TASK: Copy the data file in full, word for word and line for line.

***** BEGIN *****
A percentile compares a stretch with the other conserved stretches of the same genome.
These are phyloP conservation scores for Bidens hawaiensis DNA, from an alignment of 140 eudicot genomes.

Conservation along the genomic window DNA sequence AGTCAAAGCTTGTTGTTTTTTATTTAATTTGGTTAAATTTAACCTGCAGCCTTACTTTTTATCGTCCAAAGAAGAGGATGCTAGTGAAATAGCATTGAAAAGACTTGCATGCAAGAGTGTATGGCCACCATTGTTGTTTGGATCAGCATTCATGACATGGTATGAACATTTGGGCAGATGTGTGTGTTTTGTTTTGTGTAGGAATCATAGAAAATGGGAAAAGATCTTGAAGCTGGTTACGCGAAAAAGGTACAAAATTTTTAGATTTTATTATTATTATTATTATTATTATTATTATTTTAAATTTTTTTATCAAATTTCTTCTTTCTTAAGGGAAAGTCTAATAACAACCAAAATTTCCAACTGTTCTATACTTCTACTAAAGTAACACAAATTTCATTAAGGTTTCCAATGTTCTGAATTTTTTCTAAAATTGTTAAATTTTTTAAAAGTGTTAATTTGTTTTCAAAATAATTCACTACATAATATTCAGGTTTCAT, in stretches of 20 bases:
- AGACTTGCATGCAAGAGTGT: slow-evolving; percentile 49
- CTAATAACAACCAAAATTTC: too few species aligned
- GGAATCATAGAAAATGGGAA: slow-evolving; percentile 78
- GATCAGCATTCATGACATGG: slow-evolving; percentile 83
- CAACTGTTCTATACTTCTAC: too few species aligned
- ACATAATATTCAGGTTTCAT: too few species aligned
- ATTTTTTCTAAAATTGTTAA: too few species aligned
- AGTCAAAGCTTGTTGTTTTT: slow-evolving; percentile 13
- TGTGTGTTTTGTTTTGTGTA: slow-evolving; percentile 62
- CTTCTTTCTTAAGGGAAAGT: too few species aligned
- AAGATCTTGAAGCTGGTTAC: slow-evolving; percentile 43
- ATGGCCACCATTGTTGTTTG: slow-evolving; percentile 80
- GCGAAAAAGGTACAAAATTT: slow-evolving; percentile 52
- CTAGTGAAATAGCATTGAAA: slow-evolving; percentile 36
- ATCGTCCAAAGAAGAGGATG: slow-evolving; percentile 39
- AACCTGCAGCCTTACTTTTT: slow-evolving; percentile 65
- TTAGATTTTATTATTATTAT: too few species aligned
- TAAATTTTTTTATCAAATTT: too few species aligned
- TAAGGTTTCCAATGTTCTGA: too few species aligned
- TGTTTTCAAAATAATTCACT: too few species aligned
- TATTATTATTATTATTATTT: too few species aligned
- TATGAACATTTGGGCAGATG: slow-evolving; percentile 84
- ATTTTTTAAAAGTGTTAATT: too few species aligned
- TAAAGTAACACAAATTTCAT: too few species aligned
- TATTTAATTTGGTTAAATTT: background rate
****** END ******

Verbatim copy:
A percentile compares a stretch with the other conserved stretches of the same genome.
These are phyloP conservation scores for Bidens hawaiensis DNA, from an alignment of 140 eudicot genomes.

Conservation along the genomic window DNA sequence AGTCAAAGCTTGTTGTTTTTTATTTAATTTGGTTAAATTTAACCTGCAGCCTTACTTTTTATCGTCCAAAGAAGAGGATGCTAGTGAAATAGCATTGAAAAGACTTGCATGCAAGAGTGTATGGCCACCATTGTTGTTTGGATCAGCATTCATGACATGGTATGAACATTTGGGCAGATGTGTGTGTTTTGTTTTGTGTAGGAATCATAGAAAATGGGAAAAGATCTTGAAGCTGGTTACGCGAAAAAGGTACAAAATTTTTAGATTTTATTATTATTATTATTATTATTATTATTATTTTAAATTTTTTTATCAAATTTCTTCTTTCTTAAGGGAAAGTCTAATAACAACCAAAATTTCCAACTGTTCTATACTTCTACTAAAGTAACACAAATTTCATTAAGGTTTCCAATGTTCTGAATTTTTTCTAAAATTGTTAAATTTTTTAAAAGTGTTAATTTGTTTTCAAAATAATTCACTACATAATATTCAGGTTTCAT, in stretches of 20 bases:
- AGACTTGCATGCAAGAGTGT: slow-evolving; percentile 49
- CTAATAACAACCAAAATTTC: too few species aligned
- GGAATCATAGAAAATGGGAA: slow-evolving; percentile 78
- GATCAGCATTCATGACATGG: slow-evolving; percentile 83
- CAACTGTTCTATACTTCTAC: too few species aligned
- ACATAATATTCAGGTTTCAT: too few species aligned
- ATTTTTTCTAAAATTGTTAA: too few species aligned
- AGTCAAAGCTTGTTGTTTTT: slow-evolving; percentile 13
- TGTGTGTTTTGTTTTGTGTA: slow-evolving; percentile 62
- CTTCTTTCTTAAGGGAAAGT: too few species aligned
- AAGATCTTGAAGCTGGTTAC: slow-evolving; percentile 43
- ATGGCCACCATTGTTGTTTG: slow-evolving; percentile 80
- GCGAAAAAGGTACAAAATTT: slow-evolving; percentile 52
- CTAGTGAAATAGCATTGAAA: slow-evolving; percentile 36
- ATCGTCCAAAGAAGAGGATG: slow-evolving; percentile 39
- AACCTGCAGCCTTACTTTTT: slow-evolving; percentile 65
- TTAGATTTTATTATTATTAT: too few species aligned
- TAAATTTTTTTATCAAATTT: too few species aligned
- TAAGGTTTCCAATGTTCTGA: too few species aligned
- TGTTTTCAAAATAATTCACT: too few species aligned
- TATTATTATTATTATTATTT: too few species aligned
- TATGAACATTTGGGCAGATG: slow-evolving; percentile 84
- ATTTTTTAAAAGTGTTAATT: too few species aligned
- TAAAGTAACACAAATTTCAT: too few species aligned
- TATTTAATTTGGTTAAATTT: background rate